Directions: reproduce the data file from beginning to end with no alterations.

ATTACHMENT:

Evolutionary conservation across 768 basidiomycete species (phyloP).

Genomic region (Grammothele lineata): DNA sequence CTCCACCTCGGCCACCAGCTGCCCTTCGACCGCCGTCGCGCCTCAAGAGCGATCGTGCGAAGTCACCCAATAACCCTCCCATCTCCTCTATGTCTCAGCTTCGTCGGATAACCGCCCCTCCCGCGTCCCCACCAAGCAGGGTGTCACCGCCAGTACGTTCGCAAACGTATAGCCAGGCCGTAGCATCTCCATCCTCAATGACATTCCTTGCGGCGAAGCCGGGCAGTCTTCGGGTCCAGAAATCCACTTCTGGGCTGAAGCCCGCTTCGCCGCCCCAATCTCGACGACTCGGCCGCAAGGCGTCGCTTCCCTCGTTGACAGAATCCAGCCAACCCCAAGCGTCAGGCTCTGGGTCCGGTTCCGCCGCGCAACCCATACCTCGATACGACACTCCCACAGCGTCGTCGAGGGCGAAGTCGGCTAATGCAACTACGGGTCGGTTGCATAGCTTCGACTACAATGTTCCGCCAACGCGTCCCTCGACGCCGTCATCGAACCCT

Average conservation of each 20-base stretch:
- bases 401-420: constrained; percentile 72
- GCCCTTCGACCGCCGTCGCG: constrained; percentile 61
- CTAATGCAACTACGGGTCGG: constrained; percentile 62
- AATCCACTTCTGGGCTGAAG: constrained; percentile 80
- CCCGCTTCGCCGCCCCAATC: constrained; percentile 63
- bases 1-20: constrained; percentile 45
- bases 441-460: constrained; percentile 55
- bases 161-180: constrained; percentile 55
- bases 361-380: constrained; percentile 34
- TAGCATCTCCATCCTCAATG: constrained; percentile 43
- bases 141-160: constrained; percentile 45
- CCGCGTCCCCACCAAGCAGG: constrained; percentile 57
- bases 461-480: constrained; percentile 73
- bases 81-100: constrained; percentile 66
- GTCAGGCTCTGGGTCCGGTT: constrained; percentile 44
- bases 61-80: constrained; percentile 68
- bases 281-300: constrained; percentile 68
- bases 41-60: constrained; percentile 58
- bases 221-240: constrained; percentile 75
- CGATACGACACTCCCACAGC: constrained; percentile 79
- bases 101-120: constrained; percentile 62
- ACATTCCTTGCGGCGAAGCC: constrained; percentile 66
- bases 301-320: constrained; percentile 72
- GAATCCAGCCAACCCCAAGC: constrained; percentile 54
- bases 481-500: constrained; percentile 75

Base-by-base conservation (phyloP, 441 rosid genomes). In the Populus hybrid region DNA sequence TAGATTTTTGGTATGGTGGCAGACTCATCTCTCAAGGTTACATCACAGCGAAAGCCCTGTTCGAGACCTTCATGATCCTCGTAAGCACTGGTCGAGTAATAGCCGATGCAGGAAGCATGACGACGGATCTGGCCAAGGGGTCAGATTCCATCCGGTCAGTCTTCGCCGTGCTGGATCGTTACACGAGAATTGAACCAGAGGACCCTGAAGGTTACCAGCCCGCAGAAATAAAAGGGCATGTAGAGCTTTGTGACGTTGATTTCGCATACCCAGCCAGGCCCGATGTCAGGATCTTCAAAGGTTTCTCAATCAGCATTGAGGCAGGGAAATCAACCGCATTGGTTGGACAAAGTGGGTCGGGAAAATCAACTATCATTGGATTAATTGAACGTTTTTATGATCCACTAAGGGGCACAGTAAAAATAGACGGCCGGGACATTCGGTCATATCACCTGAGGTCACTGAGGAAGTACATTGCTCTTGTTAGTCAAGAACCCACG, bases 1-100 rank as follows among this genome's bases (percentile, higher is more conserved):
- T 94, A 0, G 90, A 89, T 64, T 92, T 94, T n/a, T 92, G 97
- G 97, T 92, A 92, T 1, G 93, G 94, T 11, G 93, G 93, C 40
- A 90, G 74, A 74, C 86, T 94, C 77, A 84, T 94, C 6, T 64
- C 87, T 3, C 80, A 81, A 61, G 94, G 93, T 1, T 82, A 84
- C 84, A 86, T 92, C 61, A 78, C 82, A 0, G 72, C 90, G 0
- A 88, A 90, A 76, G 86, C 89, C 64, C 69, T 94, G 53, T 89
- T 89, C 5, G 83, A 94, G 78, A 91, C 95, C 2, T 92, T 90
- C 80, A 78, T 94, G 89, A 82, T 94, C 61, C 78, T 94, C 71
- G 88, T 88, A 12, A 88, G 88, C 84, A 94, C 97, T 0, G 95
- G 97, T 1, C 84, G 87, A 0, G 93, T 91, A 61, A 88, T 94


Evolutionary conservation across 768 basidiomycete species (phyloP).

Genomic region (Grammothele lineata): DNA sequence CTCCACCTCGGCCACCAGCTGCCCTTCGACCGCCGTCGCGCCTCAAGAGCGATCGTGCGAAGTCACCCAATAACCCTCCCATCTCCTCTATGTCTCAGCTTCGTCGGATAACCGCCCCTCCCGCGTCCCCACCAAGCAGGGTGTCACCGCCAGTACGTTCGCAAACGTATAGCCAGGCCGTAGCATCTCCATCCTCAATGACATTCCTTGCGGCGAAGCCGGGCAGTCTTCGGGTCCAGAAATCCACTTCTGGGCTGAAGCCCGCTTCGCCGCCCCAATCTCGACGACTCGGCCGCAAGGCGTCGCTTCCCTCGTTGACAGAATCCAGCCAACCCCAAGCGTCAGGCTCTGGGTCCGGTTCCGCCGCGCAACCCATACCTCGATACGACACTCCCACAGCGTCGTCGAGGGCGAAGTCGGCTAATGCAACTACGGGTCGGTTGCATAGCTTCGACTACAATGTTCCGCCAACGCGTCCCTCGACGCCGTCATCGAACCCT

Average conservation of each 20-base stretch:
- bases 401-420: constrained; percentile 72
- GCCCTTCGACCGCCGTCGCG: constrained; percentile 61
- CTAATGCAACTACGGGTCGG: constrained; percentile 62
- AATCCACTTCTGGGCTGAAG: constrained; percentile 80
- CCCGCTTCGCCGCCCCAATC: constrained; percentile 63
- bases 1-20: constrained; percentile 45
- bases 441-460: constrained; percentile 55
- bases 161-180: constrained; percentile 55
- bases 361-380: constrained; percentile 34
- TAGCATCTCCATCCTCAATG: constrained; percentile 43
- bases 141-160: constrained; percentile 45
- CCGCGTCCCCACCAAGCAGG: constrained; percentile 57
- bases 461-480: constrained; percentile 73
- bases 81-100: constrained; percentile 66
- GTCAGGCTCTGGGTCCGGTT: constrained; percentile 44
- bases 61-80: constrained; percentile 68
- bases 281-300: constrained; percentile 68
- bases 41-60: constrained; percentile 58
- bases 221-240: constrained; percentile 75
- CGATACGACACTCCCACAGC: constrained; percentile 79
- bases 101-120: constrained; percentile 62
- ACATTCCTTGCGGCGAAGCC: constrained; percentile 66
- bases 301-320: constrained; percentile 72
- GAATCCAGCCAACCCCAAGC: constrained; percentile 54
- bases 481-500: constrained; percentile 75

Base-by-base conservation (phyloP, 441 rosid genomes). In the Populus hybrid region DNA sequence TAGATTTTTGGTATGGTGGCAGACTCATCTCTCAAGGTTACATCACAGCGAAAGCCCTGTTCGAGACCTTCATGATCCTCGTAAGCACTGGTCGAGTAATAGCCGATGCAGGAAGCATGACGACGGATCTGGCCAAGGGGTCAGATTCCATCCGGTCAGTCTTCGCCGTGCTGGATCGTTACACGAGAATTGAACCAGAGGACCCTGAAGGTTACCAGCCCGCAGAAATAAAAGGGCATGTAGAGCTTTGTGACGTTGATTTCGCATACCCAGCCAGGCCCGATGTCAGGATCTTCAAAGGTTTCTCAATCAGCATTGAGGCAGGGAAATCAACCGCATTGGTTGGACAAAGTGGGTCGGGAAAATCAACTATCATTGGATTAATTGAACGTTTTTATGATCCACTAAGGGGCACAGTAAAAATAGACGGCCGGGACATTCGGTCATATCACCTGAGGTCACTGAGGAAGTACATTGCTCTTGTTAGTCAAGAACCCACG, bases 1-100 rank as follows among this genome's bases (percentile, higher is more conserved):
- T 94, A 0, G 90, A 89, T 64, T 92, T 94, T n/a, T 92, G 97
- G 97, T 92, A 92, T 1, G 93, G 94, T 11, G 93, G 93, C 40
- A 90, G 74, A 74, C 86, T 94, C 77, A 84, T 94, C 6, T 64
- C 87, T 3, C 80, A 81, A 61, G 94, G 93, T 1, T 82, A 84
- C 84, A 86, T 92, C 61, A 78, C 82, A 0, G 72, C 90, G 0
- A 88, A 90, A 76, G 86, C 89, C 64, C 69, T 94, G 53, T 89
- T 89, C 5, G 83, A 94, G 78, A 91, C 95, C 2, T 92, T 90
- C 80, A 78, T 94, G 89, A 82, T 94, C 61, C 78, T 94, C 71
- G 88, T 88, A 12, A 88, G 88, C 84, A 94, C 97, T 0, G 95
- G 97, T 1, C 84, G 87, A 0, G 93, T 91, A 61, A 88, T 94